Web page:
On June 20, President Bush vetoed the Stem Cell Research Enhancement Act (S. 5). In addition to the veto, Bush issued an executive order directing the NIH to continue pursuing alternate forms of stem cell research. This order is not useful however as NIH already has been conducting this type of research for more than 20 years.

The stem cell bill now will head back to the Senate for an override attempt. The Senate is expected to have at least 66 of the 67 votes required to override the veto; while the House will be many votes short. In an alternate attempt to successfully enact embryonic stem cell research legislation, the Senate Appropriations Committee has attached a similar version of S. 5 to the Labor-HHS funding bill. This will now head to the Senate floor for a vote. As it progresses, we will notify you of any MS activism that could help this cause.

Monday, June 25, 2007

Family Endures MS and Expense of Fighting It

The U.S. Senate currently is debating legislation that would allow for a regulatory pathway for safe, effective, affordable, and comparable alternatives to biologic drugs. This issue is gaining attention nationwide. A Washington state man tells his family's story of multiple sclerosis, the expense of fighting it, and the need for more affordable versions of biologic drugs for MS and other diseases. Read the complete story here.

Friday, June 8, 2007

MS Activists Participate in Stem Cell Event

MS activists nationwide have been leaders in speaking out in support of expanded stem cell research. MS activists who joined in the stem cell event yesterday in the U.S. Capitol included (in back from left to right) Sharon Dodge, Rob Engel, Bev Thomas, Yvonne Brown, Janet Abrams, Philip Fryer, Karen Jackson, and David Powell. These MS activists represented the Maryland and National Capital chapters.

Stem Cell Bill Passes, Moves to President's Desk

The House of Representatives passed the Stem Cell Research Enhancement Act (S. 5) yesterday with a bipartisan vote of 247 to 176. Thanks to the thousands of MS activists who contacted your representatives in Congress recently in support of this issue. Several MS activists participated in an event lauding the passage of the bill in the U.S. Capitol Building following the vote. They joined Speaker of the House Nancy Pelosi (CA) and Senate Majority Leader Harry Reid (NV), along with House champions Mike Castle (DE), Dianne DeGette (CO), and Jim Langevin (RI).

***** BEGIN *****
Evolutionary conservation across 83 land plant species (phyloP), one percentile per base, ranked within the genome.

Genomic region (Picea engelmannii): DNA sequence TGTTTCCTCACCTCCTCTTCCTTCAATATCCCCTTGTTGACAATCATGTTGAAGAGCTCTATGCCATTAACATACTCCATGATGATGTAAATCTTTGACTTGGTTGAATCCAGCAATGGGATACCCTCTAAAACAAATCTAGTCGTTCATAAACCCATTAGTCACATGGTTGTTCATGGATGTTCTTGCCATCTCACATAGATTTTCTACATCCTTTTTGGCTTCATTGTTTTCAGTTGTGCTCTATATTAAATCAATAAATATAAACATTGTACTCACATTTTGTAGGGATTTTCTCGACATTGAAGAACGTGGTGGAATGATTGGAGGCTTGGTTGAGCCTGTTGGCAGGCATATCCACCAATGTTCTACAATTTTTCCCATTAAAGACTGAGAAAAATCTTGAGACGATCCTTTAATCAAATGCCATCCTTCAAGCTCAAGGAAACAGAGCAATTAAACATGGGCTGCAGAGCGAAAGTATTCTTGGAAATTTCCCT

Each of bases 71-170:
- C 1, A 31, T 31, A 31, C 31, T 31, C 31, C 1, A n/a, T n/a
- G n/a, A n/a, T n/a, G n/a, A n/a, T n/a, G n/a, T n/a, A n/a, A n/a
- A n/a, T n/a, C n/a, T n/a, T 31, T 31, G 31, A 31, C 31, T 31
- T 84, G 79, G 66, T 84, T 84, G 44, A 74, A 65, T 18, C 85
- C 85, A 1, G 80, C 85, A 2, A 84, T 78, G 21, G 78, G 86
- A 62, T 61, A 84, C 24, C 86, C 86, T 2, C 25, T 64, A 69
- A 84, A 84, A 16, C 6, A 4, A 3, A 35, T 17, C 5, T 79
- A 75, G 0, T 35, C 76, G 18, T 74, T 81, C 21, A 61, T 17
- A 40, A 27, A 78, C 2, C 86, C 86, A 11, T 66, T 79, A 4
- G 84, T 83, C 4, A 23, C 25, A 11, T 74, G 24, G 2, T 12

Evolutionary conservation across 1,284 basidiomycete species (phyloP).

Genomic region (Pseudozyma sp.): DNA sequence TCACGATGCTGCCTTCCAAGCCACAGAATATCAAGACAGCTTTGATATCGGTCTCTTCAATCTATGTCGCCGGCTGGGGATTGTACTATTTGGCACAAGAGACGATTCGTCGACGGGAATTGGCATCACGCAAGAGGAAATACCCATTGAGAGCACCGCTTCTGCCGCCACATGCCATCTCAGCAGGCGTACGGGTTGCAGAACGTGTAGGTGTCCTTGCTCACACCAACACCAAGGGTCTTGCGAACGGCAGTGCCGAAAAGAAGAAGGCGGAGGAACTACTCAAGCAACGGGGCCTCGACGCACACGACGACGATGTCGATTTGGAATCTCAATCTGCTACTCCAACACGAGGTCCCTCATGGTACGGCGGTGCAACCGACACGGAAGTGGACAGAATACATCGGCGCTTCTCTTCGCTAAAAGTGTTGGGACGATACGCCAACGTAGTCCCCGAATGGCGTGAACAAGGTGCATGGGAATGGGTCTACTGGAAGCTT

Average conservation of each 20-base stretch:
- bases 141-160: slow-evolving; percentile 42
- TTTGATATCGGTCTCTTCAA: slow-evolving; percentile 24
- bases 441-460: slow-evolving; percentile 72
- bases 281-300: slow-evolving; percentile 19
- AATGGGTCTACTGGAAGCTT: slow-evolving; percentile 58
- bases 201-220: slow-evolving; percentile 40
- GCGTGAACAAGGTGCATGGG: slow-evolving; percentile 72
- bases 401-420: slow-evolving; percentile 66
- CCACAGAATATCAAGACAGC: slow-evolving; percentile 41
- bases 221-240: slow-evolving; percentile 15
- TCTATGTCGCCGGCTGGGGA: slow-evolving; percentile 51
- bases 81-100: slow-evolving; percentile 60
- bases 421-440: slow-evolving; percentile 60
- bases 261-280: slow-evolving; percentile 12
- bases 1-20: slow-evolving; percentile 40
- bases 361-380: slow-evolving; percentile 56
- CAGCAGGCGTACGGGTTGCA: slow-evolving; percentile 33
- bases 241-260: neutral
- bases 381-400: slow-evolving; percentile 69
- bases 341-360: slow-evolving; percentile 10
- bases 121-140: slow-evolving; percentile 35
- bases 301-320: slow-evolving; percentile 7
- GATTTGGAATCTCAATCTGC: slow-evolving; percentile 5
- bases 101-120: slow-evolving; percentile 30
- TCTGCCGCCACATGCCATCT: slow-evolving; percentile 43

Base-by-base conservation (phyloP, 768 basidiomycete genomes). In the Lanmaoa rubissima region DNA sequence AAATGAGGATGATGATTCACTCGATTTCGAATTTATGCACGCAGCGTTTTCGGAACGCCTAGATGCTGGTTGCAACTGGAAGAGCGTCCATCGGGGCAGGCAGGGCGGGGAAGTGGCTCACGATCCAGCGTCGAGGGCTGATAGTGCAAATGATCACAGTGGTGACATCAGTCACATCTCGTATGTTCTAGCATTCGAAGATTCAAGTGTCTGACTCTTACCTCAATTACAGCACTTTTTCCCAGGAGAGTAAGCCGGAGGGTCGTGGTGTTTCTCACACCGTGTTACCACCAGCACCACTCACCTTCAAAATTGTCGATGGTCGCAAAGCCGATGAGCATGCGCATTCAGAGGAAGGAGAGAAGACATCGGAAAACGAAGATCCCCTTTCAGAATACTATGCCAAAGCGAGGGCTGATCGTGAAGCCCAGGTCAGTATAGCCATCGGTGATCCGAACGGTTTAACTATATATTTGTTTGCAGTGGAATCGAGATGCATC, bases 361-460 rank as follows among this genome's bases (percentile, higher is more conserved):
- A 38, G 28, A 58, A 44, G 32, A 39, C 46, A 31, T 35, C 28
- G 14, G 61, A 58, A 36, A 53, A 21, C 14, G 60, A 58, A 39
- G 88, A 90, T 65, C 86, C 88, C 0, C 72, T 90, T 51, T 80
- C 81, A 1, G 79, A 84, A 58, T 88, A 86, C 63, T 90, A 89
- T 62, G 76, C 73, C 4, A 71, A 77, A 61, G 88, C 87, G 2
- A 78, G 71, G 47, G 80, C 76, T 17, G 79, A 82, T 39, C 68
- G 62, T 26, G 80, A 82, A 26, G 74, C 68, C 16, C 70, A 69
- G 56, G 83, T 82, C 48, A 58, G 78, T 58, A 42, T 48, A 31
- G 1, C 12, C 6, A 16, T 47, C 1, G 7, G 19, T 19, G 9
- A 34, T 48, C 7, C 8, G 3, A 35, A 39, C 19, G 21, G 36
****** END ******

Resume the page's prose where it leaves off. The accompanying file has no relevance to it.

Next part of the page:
Photo right: Senator Tom Harkin (IA), Senate sponsor of the stem cell bill, speaks with MS activists before the event, including Rob Engel upper left and Janet Abrams seated.

The bill is now on its way to the president’s desk, but he has vowed to veto any legislation lifting his ban on federal funding for additional embryonic stem cell lines. If a veto occurs, the bill will return to the Congressional chamber of origin — in this case the Senate — for an override attempt. A two-thirds majority is necessary to override a presidential veto. While the votes are close, it is possible that the Senate will have the 67 votes necessary. We will keep all MS activists up to date as this progresses in the coming week.

Photo left: Senator Harry Reid (NV) comments on the bill alongside MS activists and representatives from other patient groups.

Monday, June 4, 2007

In the News: Gulf War Veteran Tells Story of MS; Symptoms Could be Linked to Combat Service

Bob Wolz blamed dehydration and the blazing sun for his mysterious blackouts during the first Gulf War. But he had no idea what to think when his left arm and leg got weaker and thinner than his right limbs. The problems continued after he returned home, and last year, two years after retiring from the military, doctors diagnosed Wolz with multiple sclerosis — which the Army veteran now considers a lingering wound from his first tour of duty.

This is an excerpt from a front-page article in the Sunday issue of the Louisville Courier-Journal by reporter Laura Ungar. Click here to read the entire story. Congress currently is considering a $15 million Defense appropriation that would help fund related research into the potential triggers and treatments of MS.